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No room at the inn for family and Jeep

Homespun yarns

 


It was 59 below on the Alcan Highway, and they had no choice but to drive on.

Our three tots—Ricky, Linda, and Annette—were smothered in snowsuits in the backseat of our green 1957 Jeep station wagon. Checking on them, I was shocked to discover two cans of soda had frozen solid in the back seat.

It was New Year’s Day 1963, five travel days north of Los Angeles, where we’d visited my wife’s family. Now we were in the winter-locked Yukon Territory. Our usual eight day trip up the Alcan Highway to our home in Kenai, Alaska was plagued with problems this time.

Why travel the bleak Alcan on New Year’s Day? A brand-new school on North Kenai was waiting for me, its new head teacher, to open it up.

The bitter cold made steering difficult. My wife, Dottie, patted me on the shoulder reassuringly as I once again scraped away frost from the inside of the windshield. The weak defroster fan didn’t help much. Soon my visibility was reduced to the size of a saucer, but we didn’t dare stop. I coughed in deep heaves from the subzero air wheezing through my lungs. My nurse wife was convinced I had pneumonia.

We finally saw the lights of a mom-and-pop motel and thanked the Lord our family was safe.

“How cold is it?” I asked the clerk.

“Oh, right about 59 below,” he said. “How can I help you?”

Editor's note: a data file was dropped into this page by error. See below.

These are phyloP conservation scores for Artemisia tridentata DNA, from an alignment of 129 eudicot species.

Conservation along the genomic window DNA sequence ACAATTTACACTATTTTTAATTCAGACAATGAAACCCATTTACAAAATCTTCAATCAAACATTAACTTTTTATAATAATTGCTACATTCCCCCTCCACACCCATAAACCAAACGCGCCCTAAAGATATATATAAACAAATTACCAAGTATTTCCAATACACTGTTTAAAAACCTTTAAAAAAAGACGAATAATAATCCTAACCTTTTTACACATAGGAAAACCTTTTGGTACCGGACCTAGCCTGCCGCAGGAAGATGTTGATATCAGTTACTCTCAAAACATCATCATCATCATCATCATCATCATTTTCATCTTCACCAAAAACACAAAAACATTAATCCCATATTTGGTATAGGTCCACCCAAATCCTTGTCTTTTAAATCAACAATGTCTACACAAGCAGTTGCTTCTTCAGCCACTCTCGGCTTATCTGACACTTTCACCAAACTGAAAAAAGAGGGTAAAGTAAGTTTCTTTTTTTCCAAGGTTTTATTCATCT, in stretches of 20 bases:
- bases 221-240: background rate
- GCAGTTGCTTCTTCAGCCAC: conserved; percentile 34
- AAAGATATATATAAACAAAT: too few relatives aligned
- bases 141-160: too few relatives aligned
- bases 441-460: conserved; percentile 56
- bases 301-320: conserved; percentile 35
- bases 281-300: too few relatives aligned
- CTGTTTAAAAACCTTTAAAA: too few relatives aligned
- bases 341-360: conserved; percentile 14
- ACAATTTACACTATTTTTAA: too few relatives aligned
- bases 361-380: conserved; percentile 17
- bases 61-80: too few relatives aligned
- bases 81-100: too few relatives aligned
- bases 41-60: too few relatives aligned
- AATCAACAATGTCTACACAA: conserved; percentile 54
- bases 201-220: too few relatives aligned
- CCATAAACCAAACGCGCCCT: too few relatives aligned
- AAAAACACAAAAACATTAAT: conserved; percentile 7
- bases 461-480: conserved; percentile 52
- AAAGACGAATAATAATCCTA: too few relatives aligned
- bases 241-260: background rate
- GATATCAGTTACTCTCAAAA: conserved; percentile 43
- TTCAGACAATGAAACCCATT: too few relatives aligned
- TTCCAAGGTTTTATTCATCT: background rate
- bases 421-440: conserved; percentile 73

“We want a room with lots of heat,” I told him.

“Sorry, but we’re all filled up for the night,” he told me. “There’s the Iron Creek Lodge about 28 miles to the north. I think they might have one room left there. Holiday, you know.”

“But, but—I can’t go on,” I protested. “What if the little engine freezes up? We’ll perish!”

The clerk scratched his bald head, thinking it over. “Tell you what,” he said. “You take off for Iron Creek. If you aren’t there in, say, one hour, I’ll tell them to come out looking for you.”

We each had a piece of pie—at 15 cents a slice—and reluctantly piled back into the frigid Jeep.

The four-cylinder purred faithfully but the steering and my explosive cough worsened. We drove on, but the steering was so rigid we had to go slowly to maintain control. Dottie and I both offered up silent prayers.

At last we arrived at the tiny log motel on Iron Creek and got a room. For $2 more, the owner put up our car in a “heated garage,” which turned out to be a shed left over from the Alcan construction. The heat came from the motel generator’s exhaust pipe. It must have been 20 below in there.

Miraculously, the engine did start up the next morning and we crossed over into Alaska and stopped for gas. Feeling revived, I tried to chitchat with the service man. “Boy, It sure has warmed up,” I said. “I can breath again!”

He jabbed a finger toward a thermometer and snarled, “Buddy, if 32 degrees below zero is your idea of warm, there’s something wrong with you!”

 

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